As an ‘obroni’ – (a common expression for a white person), some things in the rural environment really surprise you, such as the pool-table located below in the shade provided by the branches of the huge tree. When asking around it turns out that the table is locally made and brought in from the regional capital Cape Coast.
Surrounding the table are often a few boys, between the ages of ten to eighteen years, playing a game of pool. The rules governing the game are that up to three players can play at the same time and the loser has to pay the usage fee of ten Ghana pesewas.
According to Amu Blessing, a young boy who is in charge of the table (the boy in white to the left in the picture) it is popular to play but its common that ‘children don’t pay after playing’. When I ask his mother, Rebecca Fuatche, a shop owner, the background of the pool table she explains that it was brought to the village about two years back by Amu’s older brother for recreational purposes. She says that in a good day the family can get an income of one Ghana Cedi (equivalent to about £0.43).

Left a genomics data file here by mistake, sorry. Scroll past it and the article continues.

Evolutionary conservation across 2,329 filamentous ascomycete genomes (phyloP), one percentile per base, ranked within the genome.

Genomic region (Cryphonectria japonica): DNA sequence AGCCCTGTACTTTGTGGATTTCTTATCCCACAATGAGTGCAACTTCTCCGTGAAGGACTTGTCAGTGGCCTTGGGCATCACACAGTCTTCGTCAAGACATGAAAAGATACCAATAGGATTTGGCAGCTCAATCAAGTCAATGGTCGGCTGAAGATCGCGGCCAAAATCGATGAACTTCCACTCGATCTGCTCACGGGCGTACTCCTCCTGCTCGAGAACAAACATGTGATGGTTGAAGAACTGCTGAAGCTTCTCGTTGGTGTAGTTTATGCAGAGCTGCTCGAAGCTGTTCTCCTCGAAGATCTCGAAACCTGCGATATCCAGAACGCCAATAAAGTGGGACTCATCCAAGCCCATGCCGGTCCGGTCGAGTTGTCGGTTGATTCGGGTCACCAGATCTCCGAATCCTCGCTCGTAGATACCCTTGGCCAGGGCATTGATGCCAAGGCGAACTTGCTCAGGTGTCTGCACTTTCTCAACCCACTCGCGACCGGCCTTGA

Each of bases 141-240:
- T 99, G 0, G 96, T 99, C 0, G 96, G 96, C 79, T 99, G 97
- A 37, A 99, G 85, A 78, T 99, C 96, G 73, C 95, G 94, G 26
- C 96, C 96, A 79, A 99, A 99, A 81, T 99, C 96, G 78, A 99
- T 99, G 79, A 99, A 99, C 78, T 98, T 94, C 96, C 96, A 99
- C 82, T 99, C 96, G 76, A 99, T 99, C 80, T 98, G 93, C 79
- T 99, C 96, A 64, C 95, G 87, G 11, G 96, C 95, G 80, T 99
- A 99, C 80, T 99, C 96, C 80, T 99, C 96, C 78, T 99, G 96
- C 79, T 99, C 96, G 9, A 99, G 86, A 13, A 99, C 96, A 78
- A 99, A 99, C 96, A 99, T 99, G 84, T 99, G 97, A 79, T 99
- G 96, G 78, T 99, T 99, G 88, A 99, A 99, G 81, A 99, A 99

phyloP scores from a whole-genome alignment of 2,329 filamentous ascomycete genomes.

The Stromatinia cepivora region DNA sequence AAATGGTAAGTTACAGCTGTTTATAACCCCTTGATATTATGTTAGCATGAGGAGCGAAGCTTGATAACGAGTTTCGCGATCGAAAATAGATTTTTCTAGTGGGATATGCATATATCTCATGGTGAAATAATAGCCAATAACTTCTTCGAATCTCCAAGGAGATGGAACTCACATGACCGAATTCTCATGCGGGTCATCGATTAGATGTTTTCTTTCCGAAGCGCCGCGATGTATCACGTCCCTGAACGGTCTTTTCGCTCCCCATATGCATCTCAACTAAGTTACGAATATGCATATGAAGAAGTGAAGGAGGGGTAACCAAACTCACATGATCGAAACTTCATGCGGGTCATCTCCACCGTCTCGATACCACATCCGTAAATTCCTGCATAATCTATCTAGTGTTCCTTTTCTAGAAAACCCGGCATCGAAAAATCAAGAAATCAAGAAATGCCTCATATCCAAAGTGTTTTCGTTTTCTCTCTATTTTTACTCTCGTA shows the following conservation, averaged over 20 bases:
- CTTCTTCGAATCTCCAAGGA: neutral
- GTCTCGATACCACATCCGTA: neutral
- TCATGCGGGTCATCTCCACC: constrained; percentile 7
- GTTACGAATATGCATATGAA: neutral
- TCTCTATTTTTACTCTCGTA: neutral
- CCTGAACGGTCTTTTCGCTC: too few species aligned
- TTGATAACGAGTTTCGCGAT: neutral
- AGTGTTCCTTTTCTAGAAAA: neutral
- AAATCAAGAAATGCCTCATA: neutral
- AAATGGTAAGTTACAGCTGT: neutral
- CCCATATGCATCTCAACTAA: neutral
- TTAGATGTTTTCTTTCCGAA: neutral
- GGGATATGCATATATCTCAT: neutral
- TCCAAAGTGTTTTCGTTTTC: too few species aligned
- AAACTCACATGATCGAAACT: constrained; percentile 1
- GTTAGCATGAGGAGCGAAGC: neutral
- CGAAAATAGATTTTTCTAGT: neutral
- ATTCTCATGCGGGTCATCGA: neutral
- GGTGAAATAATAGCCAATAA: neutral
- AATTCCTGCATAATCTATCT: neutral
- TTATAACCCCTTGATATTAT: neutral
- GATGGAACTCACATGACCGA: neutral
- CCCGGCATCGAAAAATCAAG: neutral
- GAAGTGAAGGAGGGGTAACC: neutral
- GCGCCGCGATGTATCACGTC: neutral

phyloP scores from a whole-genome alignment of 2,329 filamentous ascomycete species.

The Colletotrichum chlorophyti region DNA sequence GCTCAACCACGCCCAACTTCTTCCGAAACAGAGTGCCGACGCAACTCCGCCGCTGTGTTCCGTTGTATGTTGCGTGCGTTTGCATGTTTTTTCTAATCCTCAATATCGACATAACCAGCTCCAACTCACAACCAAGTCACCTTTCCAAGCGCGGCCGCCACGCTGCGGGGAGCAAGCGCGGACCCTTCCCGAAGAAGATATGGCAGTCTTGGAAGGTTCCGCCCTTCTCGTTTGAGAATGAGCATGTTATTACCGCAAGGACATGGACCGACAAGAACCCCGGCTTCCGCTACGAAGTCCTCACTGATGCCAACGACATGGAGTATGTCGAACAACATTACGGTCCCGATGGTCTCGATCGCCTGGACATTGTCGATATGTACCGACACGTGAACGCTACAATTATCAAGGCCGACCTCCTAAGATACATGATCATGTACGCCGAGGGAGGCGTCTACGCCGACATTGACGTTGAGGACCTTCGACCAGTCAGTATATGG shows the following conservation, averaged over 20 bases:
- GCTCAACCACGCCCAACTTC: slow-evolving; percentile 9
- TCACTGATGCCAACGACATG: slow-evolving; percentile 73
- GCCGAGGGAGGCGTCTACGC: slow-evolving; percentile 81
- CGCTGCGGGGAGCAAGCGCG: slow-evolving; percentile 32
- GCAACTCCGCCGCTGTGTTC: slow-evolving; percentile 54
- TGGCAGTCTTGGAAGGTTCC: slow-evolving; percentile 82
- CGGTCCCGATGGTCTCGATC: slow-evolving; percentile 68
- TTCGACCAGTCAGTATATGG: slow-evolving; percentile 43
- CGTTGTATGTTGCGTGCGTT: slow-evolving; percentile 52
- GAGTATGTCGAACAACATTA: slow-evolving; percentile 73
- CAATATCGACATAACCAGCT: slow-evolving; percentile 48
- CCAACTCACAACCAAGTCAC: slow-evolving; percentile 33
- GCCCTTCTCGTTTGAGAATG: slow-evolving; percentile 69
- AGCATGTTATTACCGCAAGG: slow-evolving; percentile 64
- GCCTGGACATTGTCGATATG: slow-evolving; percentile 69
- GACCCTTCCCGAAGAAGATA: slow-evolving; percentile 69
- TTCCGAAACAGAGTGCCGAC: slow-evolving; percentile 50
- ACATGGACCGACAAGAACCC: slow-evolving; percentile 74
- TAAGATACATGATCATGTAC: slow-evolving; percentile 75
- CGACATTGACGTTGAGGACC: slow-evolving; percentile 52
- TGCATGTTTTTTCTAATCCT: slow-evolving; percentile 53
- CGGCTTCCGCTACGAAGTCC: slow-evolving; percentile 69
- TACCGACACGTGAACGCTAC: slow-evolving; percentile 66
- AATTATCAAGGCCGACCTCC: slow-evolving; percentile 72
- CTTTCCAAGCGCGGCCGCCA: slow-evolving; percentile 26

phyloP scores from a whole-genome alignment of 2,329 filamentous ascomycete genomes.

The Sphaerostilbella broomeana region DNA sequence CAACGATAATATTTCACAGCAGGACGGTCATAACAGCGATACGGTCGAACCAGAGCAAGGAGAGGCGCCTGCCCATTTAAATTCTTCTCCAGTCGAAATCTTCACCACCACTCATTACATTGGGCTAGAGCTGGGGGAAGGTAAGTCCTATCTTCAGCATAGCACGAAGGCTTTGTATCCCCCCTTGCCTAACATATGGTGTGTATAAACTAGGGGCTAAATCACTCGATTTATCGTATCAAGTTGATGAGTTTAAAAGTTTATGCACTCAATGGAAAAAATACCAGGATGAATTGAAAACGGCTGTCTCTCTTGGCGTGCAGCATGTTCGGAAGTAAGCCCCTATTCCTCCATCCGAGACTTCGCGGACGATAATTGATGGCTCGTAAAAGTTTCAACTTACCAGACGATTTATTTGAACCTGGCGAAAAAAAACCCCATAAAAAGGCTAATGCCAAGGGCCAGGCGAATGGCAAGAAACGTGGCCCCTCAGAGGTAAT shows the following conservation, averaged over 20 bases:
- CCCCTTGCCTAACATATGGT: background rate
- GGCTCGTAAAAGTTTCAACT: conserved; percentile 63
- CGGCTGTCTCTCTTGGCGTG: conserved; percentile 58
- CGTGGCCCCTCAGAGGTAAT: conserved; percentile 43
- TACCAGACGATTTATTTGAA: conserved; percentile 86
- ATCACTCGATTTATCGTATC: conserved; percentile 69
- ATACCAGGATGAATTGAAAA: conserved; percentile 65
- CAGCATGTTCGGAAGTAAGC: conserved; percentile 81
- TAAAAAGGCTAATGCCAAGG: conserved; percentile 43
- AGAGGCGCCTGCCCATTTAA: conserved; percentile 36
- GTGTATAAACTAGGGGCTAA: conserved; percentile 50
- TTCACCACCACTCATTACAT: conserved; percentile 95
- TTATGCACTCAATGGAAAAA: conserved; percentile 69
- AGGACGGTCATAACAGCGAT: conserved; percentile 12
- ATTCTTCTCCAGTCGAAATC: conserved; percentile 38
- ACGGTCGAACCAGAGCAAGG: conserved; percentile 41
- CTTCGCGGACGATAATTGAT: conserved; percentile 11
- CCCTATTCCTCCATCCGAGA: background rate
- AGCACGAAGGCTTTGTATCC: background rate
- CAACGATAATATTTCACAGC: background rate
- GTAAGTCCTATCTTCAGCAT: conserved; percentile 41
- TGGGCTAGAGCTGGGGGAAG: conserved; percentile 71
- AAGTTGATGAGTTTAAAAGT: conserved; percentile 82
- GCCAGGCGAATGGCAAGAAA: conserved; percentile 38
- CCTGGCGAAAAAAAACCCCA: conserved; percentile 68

During the times I have visited the pool table there have never been any girls playing, I ask Rebecca about it. She explains by saying that ‘The ladies are not interested’. Based on my observations, a more accurate explanation might be that some girls often are too busy helping their families with domestic work such as washing clothes, cooking or selling oranges.